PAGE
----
Chicks in tents ($12, 30-square-foot brooders)...PIC HEAVY!!


12 Years
Jan 8, 2010
Central Louisiana
I meant to post this sooner, but the 60 chicks currently inhabiting my living room have kept me busy the past two weeks, LOL! Due to the unusually cold weather in February (for Louisiana at least) I decided to accept 'packing peanuts' in my chick order, thinking I'd probably end up with 4 or 5 extra chicks... Was I ever WRONG, LOL!! My order of 40 chicks was split between two shipping dates and arrived with a grand total of 20 packing peanuts. I was grateful for the extra warmth and healthy chicks, but it left me in serious need of extra brooder space. They'll be in the house the first 8 weeks while I build the coop, but my little 4'x2'x2' brooder was barely big enough to hold them for the first couple of days.

The solution? Two $12 6'Wx5'Dx3'T 'junior dome tents' by Ozark Trail Outfitters...that's 60 square feet of brooder space for $24 and they fold up into tubes 14" long x 3" in diameter. They're flame resistant, have waterproof floors/lower walls, ripstop upper walls, and have large screened vents in the top and door for fresh air exchange and viewing. One bag of pine shavings covered the floor ~3". The brooder light is attached to a chain that is securely fastened in two places inside and outside the brooder. A 100-watt red bulb hung 10" from the top easily maintained a 95-degree area under the light. It's week 2 now and I'm down to 75-watt bulbs in both tents. I moved the chicks in as soon as they were ready to go on pine shavings. The door unzips in both directions from the TOP, so I can easily unzip just the top to reach in and change water/food, reach chicks, etc...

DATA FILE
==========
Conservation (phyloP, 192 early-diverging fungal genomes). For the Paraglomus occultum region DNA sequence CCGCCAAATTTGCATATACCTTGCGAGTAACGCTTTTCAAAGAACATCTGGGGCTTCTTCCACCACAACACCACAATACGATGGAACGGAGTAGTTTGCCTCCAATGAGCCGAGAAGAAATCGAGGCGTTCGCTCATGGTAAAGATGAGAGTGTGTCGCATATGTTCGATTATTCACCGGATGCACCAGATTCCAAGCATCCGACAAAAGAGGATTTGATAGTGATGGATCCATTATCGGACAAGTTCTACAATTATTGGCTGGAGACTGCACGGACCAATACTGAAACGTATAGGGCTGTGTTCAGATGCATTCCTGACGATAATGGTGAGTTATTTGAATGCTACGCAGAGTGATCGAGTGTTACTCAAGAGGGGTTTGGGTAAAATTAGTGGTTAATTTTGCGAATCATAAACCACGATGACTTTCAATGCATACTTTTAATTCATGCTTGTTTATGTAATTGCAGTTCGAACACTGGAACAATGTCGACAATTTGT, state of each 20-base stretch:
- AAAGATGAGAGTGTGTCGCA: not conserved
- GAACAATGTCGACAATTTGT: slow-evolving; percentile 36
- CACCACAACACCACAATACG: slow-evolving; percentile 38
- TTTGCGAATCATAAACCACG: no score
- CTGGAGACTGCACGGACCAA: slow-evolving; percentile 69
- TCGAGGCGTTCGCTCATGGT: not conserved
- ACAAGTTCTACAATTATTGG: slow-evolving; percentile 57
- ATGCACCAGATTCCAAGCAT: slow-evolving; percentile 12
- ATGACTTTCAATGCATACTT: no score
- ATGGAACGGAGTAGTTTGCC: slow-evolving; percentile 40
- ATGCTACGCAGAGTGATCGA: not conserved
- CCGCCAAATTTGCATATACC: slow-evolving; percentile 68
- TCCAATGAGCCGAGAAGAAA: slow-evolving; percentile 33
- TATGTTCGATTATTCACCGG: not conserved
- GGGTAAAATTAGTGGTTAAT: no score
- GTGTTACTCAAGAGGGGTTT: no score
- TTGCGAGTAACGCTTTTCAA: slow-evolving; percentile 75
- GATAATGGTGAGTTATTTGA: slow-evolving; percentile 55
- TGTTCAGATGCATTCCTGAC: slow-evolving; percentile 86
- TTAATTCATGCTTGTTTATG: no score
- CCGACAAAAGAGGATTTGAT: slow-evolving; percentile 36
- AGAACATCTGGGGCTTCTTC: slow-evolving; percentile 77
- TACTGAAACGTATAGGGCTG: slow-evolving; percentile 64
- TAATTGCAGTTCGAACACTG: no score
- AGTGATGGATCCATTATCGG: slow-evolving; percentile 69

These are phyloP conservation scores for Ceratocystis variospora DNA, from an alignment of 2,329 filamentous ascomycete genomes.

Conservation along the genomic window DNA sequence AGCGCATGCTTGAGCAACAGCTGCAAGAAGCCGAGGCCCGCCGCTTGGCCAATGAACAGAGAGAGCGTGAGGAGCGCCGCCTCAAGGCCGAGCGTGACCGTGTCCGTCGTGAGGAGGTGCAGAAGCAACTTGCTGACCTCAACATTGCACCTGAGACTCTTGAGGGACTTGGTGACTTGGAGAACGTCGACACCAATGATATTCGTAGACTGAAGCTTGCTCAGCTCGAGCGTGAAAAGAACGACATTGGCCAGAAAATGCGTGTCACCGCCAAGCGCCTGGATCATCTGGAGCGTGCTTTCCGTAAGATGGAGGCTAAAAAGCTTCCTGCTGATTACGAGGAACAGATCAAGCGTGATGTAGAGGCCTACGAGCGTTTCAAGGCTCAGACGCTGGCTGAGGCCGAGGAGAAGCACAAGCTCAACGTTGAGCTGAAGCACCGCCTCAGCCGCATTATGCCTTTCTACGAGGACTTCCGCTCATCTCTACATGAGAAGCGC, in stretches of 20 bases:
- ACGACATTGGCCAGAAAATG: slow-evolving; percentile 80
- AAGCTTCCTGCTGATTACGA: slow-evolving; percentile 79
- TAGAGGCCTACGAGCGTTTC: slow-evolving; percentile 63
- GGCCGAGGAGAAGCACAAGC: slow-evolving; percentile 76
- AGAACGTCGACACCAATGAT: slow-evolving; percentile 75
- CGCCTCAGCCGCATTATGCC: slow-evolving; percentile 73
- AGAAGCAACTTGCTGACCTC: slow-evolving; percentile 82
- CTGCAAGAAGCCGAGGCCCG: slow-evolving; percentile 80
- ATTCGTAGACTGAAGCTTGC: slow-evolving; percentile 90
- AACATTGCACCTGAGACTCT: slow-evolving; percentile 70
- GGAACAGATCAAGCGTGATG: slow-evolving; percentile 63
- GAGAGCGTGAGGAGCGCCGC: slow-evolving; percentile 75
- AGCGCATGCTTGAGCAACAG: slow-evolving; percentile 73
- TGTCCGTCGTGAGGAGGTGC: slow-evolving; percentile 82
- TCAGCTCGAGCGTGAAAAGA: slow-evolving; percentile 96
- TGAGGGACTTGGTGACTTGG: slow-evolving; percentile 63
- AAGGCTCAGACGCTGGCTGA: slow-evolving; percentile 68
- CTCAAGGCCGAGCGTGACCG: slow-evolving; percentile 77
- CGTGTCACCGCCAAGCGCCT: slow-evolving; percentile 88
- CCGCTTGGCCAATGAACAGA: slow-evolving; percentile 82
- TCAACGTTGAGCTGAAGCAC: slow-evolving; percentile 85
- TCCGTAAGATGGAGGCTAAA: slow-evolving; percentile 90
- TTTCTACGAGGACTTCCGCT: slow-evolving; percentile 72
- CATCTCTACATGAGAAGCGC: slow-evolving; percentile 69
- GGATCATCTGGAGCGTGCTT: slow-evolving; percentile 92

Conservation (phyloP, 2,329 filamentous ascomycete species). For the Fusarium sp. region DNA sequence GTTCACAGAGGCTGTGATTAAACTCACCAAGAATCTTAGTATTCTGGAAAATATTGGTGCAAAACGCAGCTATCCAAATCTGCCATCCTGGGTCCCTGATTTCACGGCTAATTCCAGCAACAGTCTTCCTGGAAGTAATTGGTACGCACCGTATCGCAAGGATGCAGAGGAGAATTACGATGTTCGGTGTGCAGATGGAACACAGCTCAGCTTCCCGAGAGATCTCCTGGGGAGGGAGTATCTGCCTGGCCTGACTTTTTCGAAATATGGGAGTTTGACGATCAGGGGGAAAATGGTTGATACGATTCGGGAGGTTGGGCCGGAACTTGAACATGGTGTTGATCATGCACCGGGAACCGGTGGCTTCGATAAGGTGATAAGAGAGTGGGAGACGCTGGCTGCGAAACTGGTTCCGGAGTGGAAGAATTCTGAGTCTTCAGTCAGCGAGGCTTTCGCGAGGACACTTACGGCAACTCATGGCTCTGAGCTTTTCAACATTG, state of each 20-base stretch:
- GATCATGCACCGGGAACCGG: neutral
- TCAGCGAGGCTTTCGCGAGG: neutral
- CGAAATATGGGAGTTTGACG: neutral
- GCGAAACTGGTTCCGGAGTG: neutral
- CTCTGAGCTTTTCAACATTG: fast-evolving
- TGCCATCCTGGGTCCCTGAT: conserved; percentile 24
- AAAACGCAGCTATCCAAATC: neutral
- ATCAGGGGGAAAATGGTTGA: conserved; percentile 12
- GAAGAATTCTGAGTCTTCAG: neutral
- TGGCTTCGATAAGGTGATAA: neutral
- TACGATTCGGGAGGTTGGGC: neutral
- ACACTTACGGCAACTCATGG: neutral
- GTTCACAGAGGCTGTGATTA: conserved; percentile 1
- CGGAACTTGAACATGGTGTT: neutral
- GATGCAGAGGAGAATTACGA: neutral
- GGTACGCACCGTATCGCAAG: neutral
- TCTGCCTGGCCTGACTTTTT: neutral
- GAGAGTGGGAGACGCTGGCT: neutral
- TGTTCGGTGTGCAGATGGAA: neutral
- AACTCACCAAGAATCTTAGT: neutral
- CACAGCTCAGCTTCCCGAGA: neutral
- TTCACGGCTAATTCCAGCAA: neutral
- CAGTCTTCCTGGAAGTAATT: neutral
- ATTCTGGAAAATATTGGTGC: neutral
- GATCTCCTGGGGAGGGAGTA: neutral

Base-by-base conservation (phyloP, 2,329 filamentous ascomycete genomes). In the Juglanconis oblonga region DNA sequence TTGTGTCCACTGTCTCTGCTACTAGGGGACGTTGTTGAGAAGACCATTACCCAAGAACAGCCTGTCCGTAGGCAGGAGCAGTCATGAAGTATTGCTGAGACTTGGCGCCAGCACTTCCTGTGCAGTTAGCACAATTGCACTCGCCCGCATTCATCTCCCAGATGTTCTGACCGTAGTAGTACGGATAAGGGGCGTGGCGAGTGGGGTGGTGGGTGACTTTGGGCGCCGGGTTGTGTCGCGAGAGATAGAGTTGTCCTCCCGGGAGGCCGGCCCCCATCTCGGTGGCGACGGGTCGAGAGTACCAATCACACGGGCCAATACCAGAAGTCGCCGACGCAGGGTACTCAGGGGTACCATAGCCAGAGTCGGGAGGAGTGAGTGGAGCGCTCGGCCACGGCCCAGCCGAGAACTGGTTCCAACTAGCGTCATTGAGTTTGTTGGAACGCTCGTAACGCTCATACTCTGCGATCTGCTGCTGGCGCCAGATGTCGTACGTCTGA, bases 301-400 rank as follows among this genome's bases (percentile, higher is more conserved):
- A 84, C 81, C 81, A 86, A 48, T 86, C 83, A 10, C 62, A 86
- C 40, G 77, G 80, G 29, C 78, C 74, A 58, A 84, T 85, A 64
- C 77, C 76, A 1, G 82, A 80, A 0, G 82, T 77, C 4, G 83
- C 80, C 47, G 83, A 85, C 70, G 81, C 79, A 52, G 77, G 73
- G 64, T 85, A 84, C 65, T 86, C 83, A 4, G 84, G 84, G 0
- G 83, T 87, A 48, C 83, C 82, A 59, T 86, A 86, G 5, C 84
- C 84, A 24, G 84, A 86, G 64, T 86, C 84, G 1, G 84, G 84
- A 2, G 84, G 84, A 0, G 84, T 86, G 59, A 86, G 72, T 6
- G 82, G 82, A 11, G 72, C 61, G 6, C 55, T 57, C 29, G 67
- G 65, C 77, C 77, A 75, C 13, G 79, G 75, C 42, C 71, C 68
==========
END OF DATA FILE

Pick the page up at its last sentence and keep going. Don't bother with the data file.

The Buff Orps and Easter Eggers are in one tent, the Barred Hollands and Welsummers are in the second, and the 'red packing peanuts' are in the regular brooder.

Here are a few (ok, more than a few) pics:



Easter Eggers and Buff Orps:



Barred Hollands and Welsummers:




'Red Packing Peanuts' (RIR maybe?):


That is a great idea! How do you think that will hold up to chick dust? That might be a good investment for me if it helps keep even half of the dust from floating around my guest bedroom.
I put down a fair amount of Sweet PDZ on the bottom, added the shavings, put some Sweet PDZ on the top and lightly mixed it. I spot clean the heavily used area around the food/water, but they keep the rest of the shavings turned over and mixed in...kind of a mini-DLM, LOL!

So far it's done a wonderful job of minimizing chick dust compared to the regular brooder....the dust is attracted to the lower 6" of the inside tent walls where it can be wiped down with a handful of wood shavings. Some of the dust still makes it out of the vent screens though.
Yours is the newest and "coolest" idea for a brooder I have seen in a long time! Thanks for sharing.

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